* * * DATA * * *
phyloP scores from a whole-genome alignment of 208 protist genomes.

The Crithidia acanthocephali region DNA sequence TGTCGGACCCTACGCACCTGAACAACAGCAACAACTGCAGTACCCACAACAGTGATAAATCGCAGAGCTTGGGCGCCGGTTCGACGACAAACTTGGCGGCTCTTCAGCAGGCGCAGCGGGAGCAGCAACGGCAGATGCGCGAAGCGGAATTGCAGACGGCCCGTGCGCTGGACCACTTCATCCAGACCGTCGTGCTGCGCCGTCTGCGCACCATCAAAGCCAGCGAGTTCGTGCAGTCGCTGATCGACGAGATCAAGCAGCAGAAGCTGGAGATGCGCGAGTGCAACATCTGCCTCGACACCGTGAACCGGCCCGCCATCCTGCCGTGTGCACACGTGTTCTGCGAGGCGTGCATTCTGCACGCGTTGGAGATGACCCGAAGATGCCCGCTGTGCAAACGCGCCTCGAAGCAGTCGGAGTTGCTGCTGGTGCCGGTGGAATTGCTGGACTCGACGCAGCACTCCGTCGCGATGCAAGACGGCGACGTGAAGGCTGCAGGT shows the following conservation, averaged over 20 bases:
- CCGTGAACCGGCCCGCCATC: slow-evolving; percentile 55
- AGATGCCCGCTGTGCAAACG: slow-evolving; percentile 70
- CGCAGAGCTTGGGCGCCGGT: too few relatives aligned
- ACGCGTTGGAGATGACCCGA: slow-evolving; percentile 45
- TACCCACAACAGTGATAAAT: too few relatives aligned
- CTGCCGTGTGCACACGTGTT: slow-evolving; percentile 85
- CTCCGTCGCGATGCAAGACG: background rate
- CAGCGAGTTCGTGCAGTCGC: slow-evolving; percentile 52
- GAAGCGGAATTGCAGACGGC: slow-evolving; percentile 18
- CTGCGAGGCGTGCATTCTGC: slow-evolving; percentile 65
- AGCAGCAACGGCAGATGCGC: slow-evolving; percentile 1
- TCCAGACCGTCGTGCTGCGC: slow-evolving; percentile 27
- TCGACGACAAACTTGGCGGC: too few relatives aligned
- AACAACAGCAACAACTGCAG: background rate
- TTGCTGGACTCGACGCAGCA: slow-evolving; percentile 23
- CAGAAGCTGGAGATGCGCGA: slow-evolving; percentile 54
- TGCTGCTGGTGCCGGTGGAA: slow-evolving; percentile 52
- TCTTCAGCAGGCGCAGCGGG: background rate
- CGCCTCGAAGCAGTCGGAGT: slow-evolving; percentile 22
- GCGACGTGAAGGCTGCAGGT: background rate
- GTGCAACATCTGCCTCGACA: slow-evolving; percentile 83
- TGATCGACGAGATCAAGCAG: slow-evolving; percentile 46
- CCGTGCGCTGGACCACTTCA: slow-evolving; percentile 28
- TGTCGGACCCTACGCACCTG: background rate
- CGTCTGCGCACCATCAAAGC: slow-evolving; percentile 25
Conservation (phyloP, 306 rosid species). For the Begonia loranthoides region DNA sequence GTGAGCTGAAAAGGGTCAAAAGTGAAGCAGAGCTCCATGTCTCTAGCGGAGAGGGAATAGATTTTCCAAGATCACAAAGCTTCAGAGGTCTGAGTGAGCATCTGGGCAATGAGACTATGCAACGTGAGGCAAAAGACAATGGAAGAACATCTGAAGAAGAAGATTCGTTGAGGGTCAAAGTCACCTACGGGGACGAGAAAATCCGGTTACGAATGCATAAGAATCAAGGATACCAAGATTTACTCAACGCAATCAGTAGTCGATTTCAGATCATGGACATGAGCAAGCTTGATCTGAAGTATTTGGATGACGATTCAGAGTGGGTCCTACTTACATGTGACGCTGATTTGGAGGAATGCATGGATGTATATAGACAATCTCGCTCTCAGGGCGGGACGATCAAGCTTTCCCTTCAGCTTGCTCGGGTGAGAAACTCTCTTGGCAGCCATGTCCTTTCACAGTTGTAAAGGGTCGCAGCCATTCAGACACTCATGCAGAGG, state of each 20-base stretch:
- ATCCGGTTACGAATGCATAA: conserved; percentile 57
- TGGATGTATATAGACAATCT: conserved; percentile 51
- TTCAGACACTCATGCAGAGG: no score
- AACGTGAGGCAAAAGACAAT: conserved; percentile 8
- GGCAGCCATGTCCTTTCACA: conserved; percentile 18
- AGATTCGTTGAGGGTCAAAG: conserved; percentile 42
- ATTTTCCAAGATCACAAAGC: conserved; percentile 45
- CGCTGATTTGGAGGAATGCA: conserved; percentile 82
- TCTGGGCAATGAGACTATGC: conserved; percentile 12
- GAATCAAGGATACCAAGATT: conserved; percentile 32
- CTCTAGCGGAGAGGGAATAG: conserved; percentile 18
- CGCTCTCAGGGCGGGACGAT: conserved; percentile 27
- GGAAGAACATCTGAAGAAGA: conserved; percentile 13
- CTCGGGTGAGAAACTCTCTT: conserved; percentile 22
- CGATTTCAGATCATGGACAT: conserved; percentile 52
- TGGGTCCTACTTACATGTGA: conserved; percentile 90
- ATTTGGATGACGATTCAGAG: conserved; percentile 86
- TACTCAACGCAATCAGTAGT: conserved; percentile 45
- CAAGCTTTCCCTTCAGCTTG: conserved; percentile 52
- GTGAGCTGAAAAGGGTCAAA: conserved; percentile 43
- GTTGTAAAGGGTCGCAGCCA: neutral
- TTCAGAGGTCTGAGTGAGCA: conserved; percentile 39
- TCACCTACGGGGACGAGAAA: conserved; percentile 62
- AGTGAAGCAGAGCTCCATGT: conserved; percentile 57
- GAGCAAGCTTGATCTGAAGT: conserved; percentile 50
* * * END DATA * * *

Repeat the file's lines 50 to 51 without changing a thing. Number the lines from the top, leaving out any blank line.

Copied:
- TTCAGAGGTCTGAGTGAGCA: conserved; percentile 39
- TCACCTACGGGGACGAGAAA: conserved; percentile 62